HOW TO INCREASE THE WORK YOU DO WITHOUT SACRIFICING TECHNIQUE

ALLEGIATE YEAR 3, BLOCK 4 

MECHANICAL DROP SETS

Behind the Block is a segment where we teach you about the science, design, and methods behind the Allegiate workouts. Why do we do what we do? And what makes it work?

Before we go on, remember that we have 2 central themes to our training blocks. 1) Intensification (power, strength, speed) and 2) Accumulation (volume, body composition, work capacity).

And they’re not mutually exclusive – you get both strength and conditioning in both themes. But we design our training this way because it’s more sustainable, smarter, and gets a better ROI over the long-haul.


The theme of this accumulation block is Mechanical Drop Sets

Accumulation block is all about time under tension and density. We can achieve higher outputs if we sustain longer bouts of time under tension with heavier loads in a fixed period of time.

The caveat here is the increased tension coincides with an increased potential for breakdown of technique. Poor technique could result in injury.

Therein lies the challenge: how do you do create more time under tension without a technical breakdown?

Utilizing Mechanical Drop Sets.

In all exercises, we can leverage specific positions and angles to maximize the ability to generate force without technical breakdown.

Scientifically, these positions and angles come down to three things:

  1. Pennation Angle (Pennate and Parallel)

  2. Joint Type (Pivot, Hinge, Saddle, Plane, Condyloid, and Ball-and-Socket)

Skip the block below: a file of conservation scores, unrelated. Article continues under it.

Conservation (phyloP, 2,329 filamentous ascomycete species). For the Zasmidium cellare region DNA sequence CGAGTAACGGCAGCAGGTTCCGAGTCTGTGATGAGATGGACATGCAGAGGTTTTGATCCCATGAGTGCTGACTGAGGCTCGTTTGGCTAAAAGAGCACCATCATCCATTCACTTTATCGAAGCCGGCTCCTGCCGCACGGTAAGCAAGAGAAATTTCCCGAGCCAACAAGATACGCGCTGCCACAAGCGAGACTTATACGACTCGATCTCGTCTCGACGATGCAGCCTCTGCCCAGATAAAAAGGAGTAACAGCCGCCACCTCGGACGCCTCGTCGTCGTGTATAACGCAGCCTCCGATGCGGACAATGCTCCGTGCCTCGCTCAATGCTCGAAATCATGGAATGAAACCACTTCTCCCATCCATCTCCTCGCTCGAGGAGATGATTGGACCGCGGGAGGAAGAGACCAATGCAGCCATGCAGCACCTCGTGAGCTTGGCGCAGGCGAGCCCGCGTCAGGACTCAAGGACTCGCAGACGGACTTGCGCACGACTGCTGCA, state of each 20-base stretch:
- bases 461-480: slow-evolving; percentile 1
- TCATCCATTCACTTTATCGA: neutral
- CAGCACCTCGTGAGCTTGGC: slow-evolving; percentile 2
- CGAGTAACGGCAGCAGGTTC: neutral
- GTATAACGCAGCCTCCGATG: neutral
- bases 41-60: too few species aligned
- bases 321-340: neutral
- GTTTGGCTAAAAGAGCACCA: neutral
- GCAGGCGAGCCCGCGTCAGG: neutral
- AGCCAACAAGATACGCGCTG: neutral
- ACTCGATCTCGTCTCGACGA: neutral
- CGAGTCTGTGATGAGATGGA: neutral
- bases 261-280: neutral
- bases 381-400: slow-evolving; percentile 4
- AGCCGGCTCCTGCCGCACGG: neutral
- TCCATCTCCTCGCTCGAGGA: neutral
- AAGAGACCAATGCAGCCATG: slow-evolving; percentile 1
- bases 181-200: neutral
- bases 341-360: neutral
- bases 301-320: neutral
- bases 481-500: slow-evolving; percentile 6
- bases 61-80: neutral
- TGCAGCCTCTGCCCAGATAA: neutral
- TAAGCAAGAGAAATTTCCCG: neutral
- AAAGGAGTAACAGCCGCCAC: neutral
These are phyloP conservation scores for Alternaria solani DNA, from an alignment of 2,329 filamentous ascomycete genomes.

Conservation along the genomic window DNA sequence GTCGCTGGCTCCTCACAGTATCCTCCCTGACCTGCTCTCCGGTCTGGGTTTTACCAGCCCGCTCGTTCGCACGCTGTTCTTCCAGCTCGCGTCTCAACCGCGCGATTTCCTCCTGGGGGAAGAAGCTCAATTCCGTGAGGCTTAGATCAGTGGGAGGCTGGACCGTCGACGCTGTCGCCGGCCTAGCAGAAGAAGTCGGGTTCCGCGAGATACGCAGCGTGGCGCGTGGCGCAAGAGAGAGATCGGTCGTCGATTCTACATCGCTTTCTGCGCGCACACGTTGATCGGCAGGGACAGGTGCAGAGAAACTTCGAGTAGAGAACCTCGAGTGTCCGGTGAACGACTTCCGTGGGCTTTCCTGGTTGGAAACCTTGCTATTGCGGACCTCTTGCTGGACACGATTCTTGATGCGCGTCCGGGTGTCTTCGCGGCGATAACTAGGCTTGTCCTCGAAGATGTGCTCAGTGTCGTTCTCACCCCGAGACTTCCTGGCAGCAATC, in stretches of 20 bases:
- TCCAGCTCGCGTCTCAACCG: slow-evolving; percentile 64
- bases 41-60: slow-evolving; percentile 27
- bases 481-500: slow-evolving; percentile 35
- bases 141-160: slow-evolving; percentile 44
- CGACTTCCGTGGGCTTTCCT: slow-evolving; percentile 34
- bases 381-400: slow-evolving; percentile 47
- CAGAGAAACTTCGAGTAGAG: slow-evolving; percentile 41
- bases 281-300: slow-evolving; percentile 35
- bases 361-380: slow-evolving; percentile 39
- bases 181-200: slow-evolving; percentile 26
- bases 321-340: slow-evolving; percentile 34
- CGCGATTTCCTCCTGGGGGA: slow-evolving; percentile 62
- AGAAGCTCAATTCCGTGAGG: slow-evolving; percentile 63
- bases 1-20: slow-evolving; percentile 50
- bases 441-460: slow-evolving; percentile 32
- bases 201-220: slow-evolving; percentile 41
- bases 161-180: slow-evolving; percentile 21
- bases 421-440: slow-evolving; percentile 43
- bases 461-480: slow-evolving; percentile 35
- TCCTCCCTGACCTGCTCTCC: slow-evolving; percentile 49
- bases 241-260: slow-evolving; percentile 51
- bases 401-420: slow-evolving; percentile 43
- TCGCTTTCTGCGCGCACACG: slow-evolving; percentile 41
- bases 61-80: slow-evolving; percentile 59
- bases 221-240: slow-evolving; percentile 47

3. Levers (First Class, Second Class, and Third Class).

To create tension without a technical breakdown, we execute movements that we are naturally stronger in later in the set.

You can back squat more than you can front squat. You can flat bench more than you incline bench. You can neutral grip pull up more than you can pull up.

Remember – we are trying to lengthen time under tension and maintain technique. To do that, we utilize mechanical advantages to keep lines of tension and positions intact.

 

From a bioenergetic perspective, we can tap into more fuel substrates: ATP, PCR, Glycogen, and Fatty Acids.

The more we add density (volume in a fixed period of time) with a lowered risk (from adjusting the mechanical advantage) the more substrates we can utilize.

By utilizing Higher-Threshold/Compound/Multi Joint movements we tap into a lot more “hormonal” response and will continue to burn more throughout the day (6).

By utilizing Higher-Threshold/Compound/Multi Joint movements we tap into a lot more “hormonal” response and will continue to burn more throughout the day (6).

Lastly, by incorporating 12-15 reps in our B Series, we further tap into that bioenergetic pathway of burning fuel substrates at an accelerated level. We can accomplish higher levels of hypertrophy and body compositional changes this way.

Sources:

  1. Baechle TR. Essentials of Strength Training and Conditioning In: National Strength and Conditioning Association (Second ed.). New York Human Kinetics 2000.

  2. https://quizlet.com/124308534/musculoskeletal-system-flash-cards/

  3. https://www.apsubiology.org/anatomy/2010/2010_Exam_Reviews/Exam_3_Review/CH_10_Fiber_Orientation_in_Naming_Muscles.htm

  4. https://commons.wikimedia.org/wiki/File:909_Types_of_Synovial_Joints_esp.jpg

  5. https://www.coursehero.com/sg/anatomy-and-physiology/lever-systems/

  6. https://www.ncbi.nlm.nih.gov/pmc/articles/PMC5744434/


 
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